The data collected will be used to inform public policy as it relates to reimbursement both in Australasia and in a global context. The intention is to present a method that presents disaggregated steps in a process and resource utilisation so that these can be modelled to understand component costs, and sources of variability and for these to be comparable to other jurisdictions nationally and internationally. The information will also be used to explore policy settings and to understand drivers of genomic testing costs globally as well as in Australia. This microcosting analysis will be used to help understand whether current reimbursement levels for rare disease genomics are adequate in Australia, particularly through the Medicare Benefits Services (MBS) scheme, and to inform health economic evaluations. The primary aim of this study is to determine the economic cost of rare disease genomic testing in Australia and the key cost drivers. Secondary aims include determining whether there is jurisdictional cost variance, and what the drivers of cost variance are. Information will be presented in a way that is generalisable across Australia and reproducible and transferable to global contexts.

Study design

A microcosting study will be undertaken using mixed top-down and bottom-up approaches to identifying healthcare resource utilisation and associated unit costs. Top-down microcosting entails the allocation of resources and costs based on existing aggregate data, as opposed to collecting detailed, individual-level data (which would be characteristic of a bottom-up microcosting approach). Top-down microcosting will be used where newly disaggregated data is not able to be collected.

Process mapping will be used to identify the steps in the process. Expert interviews will be used to collect information on resource utilisation, as will laboratory and computer logs, as well as accounting data sources. List prices will be obtained from the laboratory, where available, and substituted by vendor pricing where not. Deterministic sensitivity analysis will be undertaken on the utilisation of large instruments such as sequencers and robotics to understand the effect of changing single microcosting-related parameters on the overall cost of genomic testing. Probabilistic sensitivity analysis will be undertaken on resource utilisation and unit costs to incorporate inherent uncertainty in costing inputs on the cost estimate.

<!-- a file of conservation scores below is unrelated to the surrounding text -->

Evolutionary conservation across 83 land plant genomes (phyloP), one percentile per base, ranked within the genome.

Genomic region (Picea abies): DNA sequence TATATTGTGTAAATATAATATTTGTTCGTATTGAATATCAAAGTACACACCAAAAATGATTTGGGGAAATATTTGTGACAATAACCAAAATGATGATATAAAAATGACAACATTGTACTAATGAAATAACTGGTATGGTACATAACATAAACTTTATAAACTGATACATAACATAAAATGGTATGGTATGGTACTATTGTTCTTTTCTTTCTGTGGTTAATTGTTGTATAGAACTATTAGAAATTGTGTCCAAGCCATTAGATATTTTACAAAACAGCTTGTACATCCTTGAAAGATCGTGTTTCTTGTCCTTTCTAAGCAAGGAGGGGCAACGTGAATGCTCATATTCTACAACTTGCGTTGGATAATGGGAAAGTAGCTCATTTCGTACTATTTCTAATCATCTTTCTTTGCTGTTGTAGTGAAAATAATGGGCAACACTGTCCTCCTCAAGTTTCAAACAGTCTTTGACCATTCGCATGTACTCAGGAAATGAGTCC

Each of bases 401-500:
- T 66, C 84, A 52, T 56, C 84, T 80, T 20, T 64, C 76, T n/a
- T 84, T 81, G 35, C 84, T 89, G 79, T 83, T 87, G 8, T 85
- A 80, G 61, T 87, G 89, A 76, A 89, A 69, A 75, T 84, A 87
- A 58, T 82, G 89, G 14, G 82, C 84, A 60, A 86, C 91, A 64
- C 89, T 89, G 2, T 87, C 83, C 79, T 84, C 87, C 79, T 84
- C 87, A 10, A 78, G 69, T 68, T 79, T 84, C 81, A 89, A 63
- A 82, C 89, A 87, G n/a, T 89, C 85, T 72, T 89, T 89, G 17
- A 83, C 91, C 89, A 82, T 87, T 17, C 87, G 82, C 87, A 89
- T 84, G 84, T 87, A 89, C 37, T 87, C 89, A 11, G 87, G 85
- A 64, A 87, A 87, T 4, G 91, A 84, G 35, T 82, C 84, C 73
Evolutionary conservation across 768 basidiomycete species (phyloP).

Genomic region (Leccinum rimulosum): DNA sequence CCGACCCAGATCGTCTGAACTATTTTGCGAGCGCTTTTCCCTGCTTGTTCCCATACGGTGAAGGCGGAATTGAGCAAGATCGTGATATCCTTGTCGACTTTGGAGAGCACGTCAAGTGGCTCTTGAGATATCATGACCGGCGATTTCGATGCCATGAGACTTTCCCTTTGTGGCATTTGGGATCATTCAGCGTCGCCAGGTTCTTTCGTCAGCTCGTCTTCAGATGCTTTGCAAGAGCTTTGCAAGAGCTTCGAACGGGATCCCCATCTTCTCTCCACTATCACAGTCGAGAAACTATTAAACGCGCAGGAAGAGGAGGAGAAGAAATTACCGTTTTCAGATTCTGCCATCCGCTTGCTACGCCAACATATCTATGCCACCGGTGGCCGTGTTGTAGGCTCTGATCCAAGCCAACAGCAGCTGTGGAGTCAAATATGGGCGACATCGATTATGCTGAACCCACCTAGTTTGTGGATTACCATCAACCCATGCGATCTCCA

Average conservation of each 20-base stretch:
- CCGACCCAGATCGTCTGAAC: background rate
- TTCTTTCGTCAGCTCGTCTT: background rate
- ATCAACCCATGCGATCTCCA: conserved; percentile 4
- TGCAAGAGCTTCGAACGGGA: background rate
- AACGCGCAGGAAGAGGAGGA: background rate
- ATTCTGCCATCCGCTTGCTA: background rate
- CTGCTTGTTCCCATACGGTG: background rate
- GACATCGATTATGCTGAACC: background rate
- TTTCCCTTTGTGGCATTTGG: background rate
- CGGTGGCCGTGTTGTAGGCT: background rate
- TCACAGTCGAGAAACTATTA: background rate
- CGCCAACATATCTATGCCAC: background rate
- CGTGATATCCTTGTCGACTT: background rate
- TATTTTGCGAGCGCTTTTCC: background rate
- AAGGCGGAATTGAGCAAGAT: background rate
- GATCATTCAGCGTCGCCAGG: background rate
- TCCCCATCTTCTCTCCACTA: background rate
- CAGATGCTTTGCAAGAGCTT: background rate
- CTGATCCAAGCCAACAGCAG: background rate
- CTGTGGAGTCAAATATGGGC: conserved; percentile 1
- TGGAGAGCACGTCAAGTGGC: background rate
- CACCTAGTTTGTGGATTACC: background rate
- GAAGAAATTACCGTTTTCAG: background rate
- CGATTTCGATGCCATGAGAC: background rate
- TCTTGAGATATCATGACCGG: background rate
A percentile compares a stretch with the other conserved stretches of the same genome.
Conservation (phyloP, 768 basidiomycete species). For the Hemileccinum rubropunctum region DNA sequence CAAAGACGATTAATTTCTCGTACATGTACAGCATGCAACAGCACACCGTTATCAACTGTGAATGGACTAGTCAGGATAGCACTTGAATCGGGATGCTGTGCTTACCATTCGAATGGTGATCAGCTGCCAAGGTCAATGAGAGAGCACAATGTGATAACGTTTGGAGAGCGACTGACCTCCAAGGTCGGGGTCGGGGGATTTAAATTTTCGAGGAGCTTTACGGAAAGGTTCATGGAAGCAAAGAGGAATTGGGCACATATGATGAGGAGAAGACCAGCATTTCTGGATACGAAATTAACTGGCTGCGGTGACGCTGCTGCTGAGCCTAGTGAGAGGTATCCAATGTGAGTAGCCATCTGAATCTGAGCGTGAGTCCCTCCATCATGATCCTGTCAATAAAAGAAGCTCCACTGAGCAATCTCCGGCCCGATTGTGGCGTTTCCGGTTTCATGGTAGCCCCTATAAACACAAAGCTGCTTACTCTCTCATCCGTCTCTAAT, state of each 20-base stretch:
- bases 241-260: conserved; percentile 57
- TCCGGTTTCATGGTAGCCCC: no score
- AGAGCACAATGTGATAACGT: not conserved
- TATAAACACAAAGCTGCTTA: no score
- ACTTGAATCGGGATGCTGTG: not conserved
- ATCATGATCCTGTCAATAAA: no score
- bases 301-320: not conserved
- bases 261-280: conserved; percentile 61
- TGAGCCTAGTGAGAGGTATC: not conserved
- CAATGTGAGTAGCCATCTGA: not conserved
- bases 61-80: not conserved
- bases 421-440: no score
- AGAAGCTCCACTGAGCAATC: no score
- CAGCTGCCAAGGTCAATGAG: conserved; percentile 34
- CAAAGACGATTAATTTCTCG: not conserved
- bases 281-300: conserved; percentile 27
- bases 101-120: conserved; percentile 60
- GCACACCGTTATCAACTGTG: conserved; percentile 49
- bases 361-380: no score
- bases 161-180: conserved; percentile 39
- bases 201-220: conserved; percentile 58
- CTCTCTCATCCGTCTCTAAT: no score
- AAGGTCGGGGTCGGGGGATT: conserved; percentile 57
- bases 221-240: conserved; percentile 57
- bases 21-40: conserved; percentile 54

Intervention

Rare disease genomic testing is a technology involving MPS of germline DNA to assist in the timely diagnosis of rare diseases. The target population of this technology are children and adults with undiagnosed diseases, and specifically those without a known molecular cause of their diagnosis. In practice, this is a broad group. For this study, we focused on the rare disease testing indications evaluated as part of Australian Genomics flagship projects;21 22 between 2016 and 2021. Australian Genomics is a national genomic medicine initiative, which was funded to accelerate the implementation of genomics into healthcare. The cohorts were recruited prospectively and underwent genomic testing largely through clinically accredited laboratories in Australia. Evaluation of the diagnostic and clinical utility of genomic testing in these cohorts, as well as cost-effectiveness, has served as the basis for the application to publicly fund genomic testing across a range of clinical indications. In addition to MBS funding for syndromic and non-syndromic intellectual disability in 2020, genomic testing for a range of cardiac and renal genetic disorders has more recently become available in mid-2022, with many more applications in progress.

Seven Australian diagnostic laboratories are accredited to provide rare disease genomic testing. These laboratory services serve as state or supraregional referral laboratories from local health services. Each laboratory is primarily based in a single facility, though samples are sent from a wide range of health services.

Each ‘genomic test’ will be described in detail in the results section since disaggregation of the sequencing procedure, and underlying process to produce the test result is a core part of this study’s process-centred microcosting method. In general, the process involved in a genomic test comprises the receipt of a tissue or fluid sample, processing to extract DNA and subsequent storage of DNA, the preparation of the DNA for sequencing, sequencing of DNA, assembly and analysis of data, quality assessment of sequencing and resulting data, interpretation of data, reporting of results, oversight and issuance of results. Several indirect processes contribute to results production, including the development and maintenance of the genomics assay and bioinformatics pipeline.